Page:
At 12/05/2008 4:26 PM, Blogger DB said...

"It was a lot of fun, especially on afternoons when I had spent all day getting baked (in the sun?) out on the commons before class."

hahahahahahaha

 
At 12/05/2008 4:27 PM, Anonymous Anonymous said...

So much for that Wage Gap...

 
At 12/05/2008 5:47 PM, Anonymous poor boomer said...

Here's a choice quote:

"Most jobs so affected will be entry level positions at the small business level. Nationally, these individuals of ages 15 through 24 will account for the vast majority of the ranks of the unemployed."


Okayyyyy, would you prefer that 25+ workers should lose these minimum wage jobs instead?

 
At 12/05/2008 5:51 PM, Anonymous poor boomer said...

Anonymous said:

"I wonder how long the education scam is going to continue given that many Americans can no longer afford high priced education?"


The education scam can continue a very long time. A growing number of low-wage jobs are being filled by college graduates - at my last minimum wage job, approx 20 percent of our employees (all of whom were paid within 20 cents of minimum wage) had college degrees.

 
At 12/06/2008 12:18 PM, Anonymous Kyle Bennett said...

Flip that second graph upside down, don't label it, and you could pass it off as a graph of the riskiest 50% of investments against the least risky 50% of investments.

Being male has higher rewards in the marketplace, but also higher risk. Men are generally more tolerant of risk, and more ambitious in their economic activities. Men went out and hunted things that could kill him, women gathered roots and berries. It makes sense in evolutionary terms, once a man helps make the babies, he's more expendable to their survival, but his ability to bring home the sabre-tooth-tiger bacon gives those babies the best chance to thrive. Like any balanced portfolio, the nuclear family needs a balanced diversification of risks.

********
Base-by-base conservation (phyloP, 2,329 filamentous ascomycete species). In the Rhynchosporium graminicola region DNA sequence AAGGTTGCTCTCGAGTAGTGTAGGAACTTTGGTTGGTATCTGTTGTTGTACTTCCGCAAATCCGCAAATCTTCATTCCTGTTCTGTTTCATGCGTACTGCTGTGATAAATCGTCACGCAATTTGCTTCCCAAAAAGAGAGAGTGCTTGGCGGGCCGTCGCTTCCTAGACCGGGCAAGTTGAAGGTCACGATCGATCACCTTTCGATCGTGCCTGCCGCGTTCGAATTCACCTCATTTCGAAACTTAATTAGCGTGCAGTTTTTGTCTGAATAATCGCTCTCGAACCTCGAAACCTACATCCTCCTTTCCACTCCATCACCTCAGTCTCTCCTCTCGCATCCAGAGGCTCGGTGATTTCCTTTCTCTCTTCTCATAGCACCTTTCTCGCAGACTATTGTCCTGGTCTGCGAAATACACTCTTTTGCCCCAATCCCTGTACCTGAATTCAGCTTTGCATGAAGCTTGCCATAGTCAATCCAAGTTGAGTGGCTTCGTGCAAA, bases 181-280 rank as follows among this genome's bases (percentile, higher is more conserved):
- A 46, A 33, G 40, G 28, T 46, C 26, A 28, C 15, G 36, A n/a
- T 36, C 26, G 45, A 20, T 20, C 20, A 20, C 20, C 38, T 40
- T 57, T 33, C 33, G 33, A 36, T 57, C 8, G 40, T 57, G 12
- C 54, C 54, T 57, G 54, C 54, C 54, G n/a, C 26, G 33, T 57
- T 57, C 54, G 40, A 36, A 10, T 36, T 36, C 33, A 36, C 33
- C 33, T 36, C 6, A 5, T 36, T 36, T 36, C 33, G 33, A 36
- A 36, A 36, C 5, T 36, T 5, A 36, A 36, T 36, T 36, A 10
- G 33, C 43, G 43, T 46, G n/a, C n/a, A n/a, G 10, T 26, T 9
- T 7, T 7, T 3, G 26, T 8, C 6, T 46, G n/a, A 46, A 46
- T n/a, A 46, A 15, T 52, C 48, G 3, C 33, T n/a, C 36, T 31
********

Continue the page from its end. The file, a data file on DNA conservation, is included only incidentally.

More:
At 12/13/2008 3:53 AM, Blogger Jason said...

I can't remember the last time I laughed as hard as I just have after reading the comments here...thx guys.

"What the heck is a futurist?" AND

"It was a lot of fun, especially on afternoons when I had spent all day getting baked (in the sun?) out on the commons before class."

HAHAHAHHAHAHAHHHAHAH

 
At 12/13/2008 9:39 PM, Anonymous Anonymous said...

'Supposedly' female traits are valuable in the knowledge economy?

I'm not an expert on gender traits, like 'some analysts' might be. Do you have any proof for the idea that men work less effectively than women in a looser organization? Or that rigid hierarchy is a bad thing in a knowledge economy?

I work in telecoms, on the infastructure construction side. We have a fairly complex hierachy across our parent company and various contractors and clients, and I don't think that's a bad thing, or anything that's going to go away. The knowledge economy needs telecoms as much as anything, as well as people who can build and maintain the networks. Men are doing fine in this industry, and we are as collaborative, intuitive and sensitive as we need to be to get the job done.

In short, you can shove your idea of 'sensitivity, intuition, and a willingness to collaborate' being female traits up your arse.

Also, why use different scales for male and female employment in the first graph? The numbers are not that different. Oh, is it because then we'd see that there's still 1,000,000 more men working than women, and your point wouldn't make sense?